Judge says compensation rates for death of a child 'totally inadequate'

Judge Says Compensation Rates For Death Of A Child 'Totally Inadequate'
The maximum amount of damages a court can make in cases involving the death of a child was curtailed to €35,000 more than quarter of a century ago
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Ray Managh

A judge has approved a €35,000 settlement from an aircraft company to the mother of a seven-year-old schoolboy who died in a double fatality plane crash in Co Offaly on May 13th, 2018.

Judge John O’Connor said the compensation to Kamila Sliwka, of Summerfield Meadows, Blanchardstown, Dublin 15, for pain and suffering arising out of the tragic death of her child was totally inadequate.


The maximum amount of damages a court can make in cases involving the death of a child was curtailed to €35,000 more than quarter of a century ago.

The adequacy of the maximum figure, fixed by Statute, has not been considered by Government since 1996 when the terms of the Civil Liability Act 1961 was last updated.

Dream flight

Barrister David Richardson told the Circuit Civil Court that aircraft fan Kacper Kacprzak died while being given an impromptu dream flight in a Cessna 208B light aircraft by the pilot Niall Bowditch, who also died when the plane crashed only minutes after dropping a group of parachutists.

Mr Richardson, who appeared with Deborah Crowley of Ferry Solicitors, Rialto, Dublin, for the boy’s mother, told the court that Kacper regularly accompanied his mum and skydiving instructor father, Krzysztof, to the Irish Parachute Club at Clonbullogue Airfield, Co Offaly. He had a passion for all things aeronautical and loved watching the flights and parachutists.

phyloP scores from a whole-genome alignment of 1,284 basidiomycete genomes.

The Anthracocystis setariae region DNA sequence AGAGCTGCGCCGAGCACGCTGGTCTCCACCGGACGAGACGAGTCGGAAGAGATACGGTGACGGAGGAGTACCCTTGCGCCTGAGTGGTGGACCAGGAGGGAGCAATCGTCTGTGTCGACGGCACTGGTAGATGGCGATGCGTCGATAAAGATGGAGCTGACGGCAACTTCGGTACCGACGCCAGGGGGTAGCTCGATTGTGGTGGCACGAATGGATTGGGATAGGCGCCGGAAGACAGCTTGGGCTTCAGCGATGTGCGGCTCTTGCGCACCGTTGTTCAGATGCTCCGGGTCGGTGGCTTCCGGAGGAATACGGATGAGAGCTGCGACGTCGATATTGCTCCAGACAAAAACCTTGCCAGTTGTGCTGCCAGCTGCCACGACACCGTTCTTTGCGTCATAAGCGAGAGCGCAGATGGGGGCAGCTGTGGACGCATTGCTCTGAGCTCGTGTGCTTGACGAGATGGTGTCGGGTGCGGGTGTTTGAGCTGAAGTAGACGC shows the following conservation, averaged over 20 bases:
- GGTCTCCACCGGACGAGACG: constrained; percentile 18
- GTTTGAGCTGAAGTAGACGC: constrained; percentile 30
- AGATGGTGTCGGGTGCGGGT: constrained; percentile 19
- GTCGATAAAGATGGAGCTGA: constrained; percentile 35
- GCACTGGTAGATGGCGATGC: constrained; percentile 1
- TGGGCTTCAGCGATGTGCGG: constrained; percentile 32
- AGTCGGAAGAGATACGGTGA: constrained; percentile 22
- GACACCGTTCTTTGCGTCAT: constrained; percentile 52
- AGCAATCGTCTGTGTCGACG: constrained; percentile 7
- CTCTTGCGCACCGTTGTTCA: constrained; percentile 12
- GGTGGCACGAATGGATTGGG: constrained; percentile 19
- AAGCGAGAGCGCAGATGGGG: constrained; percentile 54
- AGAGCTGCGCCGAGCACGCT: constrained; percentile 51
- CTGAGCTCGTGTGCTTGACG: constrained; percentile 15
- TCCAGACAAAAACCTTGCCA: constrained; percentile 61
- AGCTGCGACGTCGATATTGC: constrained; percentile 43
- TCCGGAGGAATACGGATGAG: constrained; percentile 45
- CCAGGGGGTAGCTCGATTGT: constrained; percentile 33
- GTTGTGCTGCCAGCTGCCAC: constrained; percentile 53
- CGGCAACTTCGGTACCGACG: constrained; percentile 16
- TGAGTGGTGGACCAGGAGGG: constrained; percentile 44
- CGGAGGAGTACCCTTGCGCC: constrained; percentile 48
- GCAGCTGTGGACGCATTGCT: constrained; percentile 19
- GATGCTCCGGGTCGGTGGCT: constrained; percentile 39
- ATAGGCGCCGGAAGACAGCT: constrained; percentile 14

“Kacper was not involved in any parachuting activity but was invited to sit in the cockpit of the Cessna,” Mr Richardson told Judge O’Connor. “Sadly the Cessna did not successfully complete its intended flight loop and shortly after 16 skydivers exited the aircraft it went out of control and crashed four-and-a-half kilometres from the airfield.”

The court heard the Cessna impacted heavily nose down into boggy ground causing the deaths of Kacper and the pilot. An inquest had been told their deaths would have been instantaneous.

Terrible tragedy

Mr Richardson said legal proceedings had been issued against a number of defendants and the first defendant, Parachuting Caravan Leasing Limited, a UK registered company which owned the Cessna that had been modified and configured for parachute drop-offs and who supplied the pilot, had undertaken negotiations of settlement.

Ms Crowley said in an affidavit that the aircraft owner, following negotiations, had offered to pay within 21 days the prescribed €35,000 compensation as well as €13,000 for special costs associated with Kacper’s death.


Judge O’Connor, approving of the settlement, offered his deep sympathy to Kacper’s family for what he described as a dreadful and terrible tragedy.

“This sum of money is totally inadequate and does not come near meeting appropriate compensation for the family for the pain and suffering they have endured since their tragic loss,” Judge O’Connor said.

The court heard that proceedings had also been initiated on behalf of Kacper’s parents for shock and suffering.

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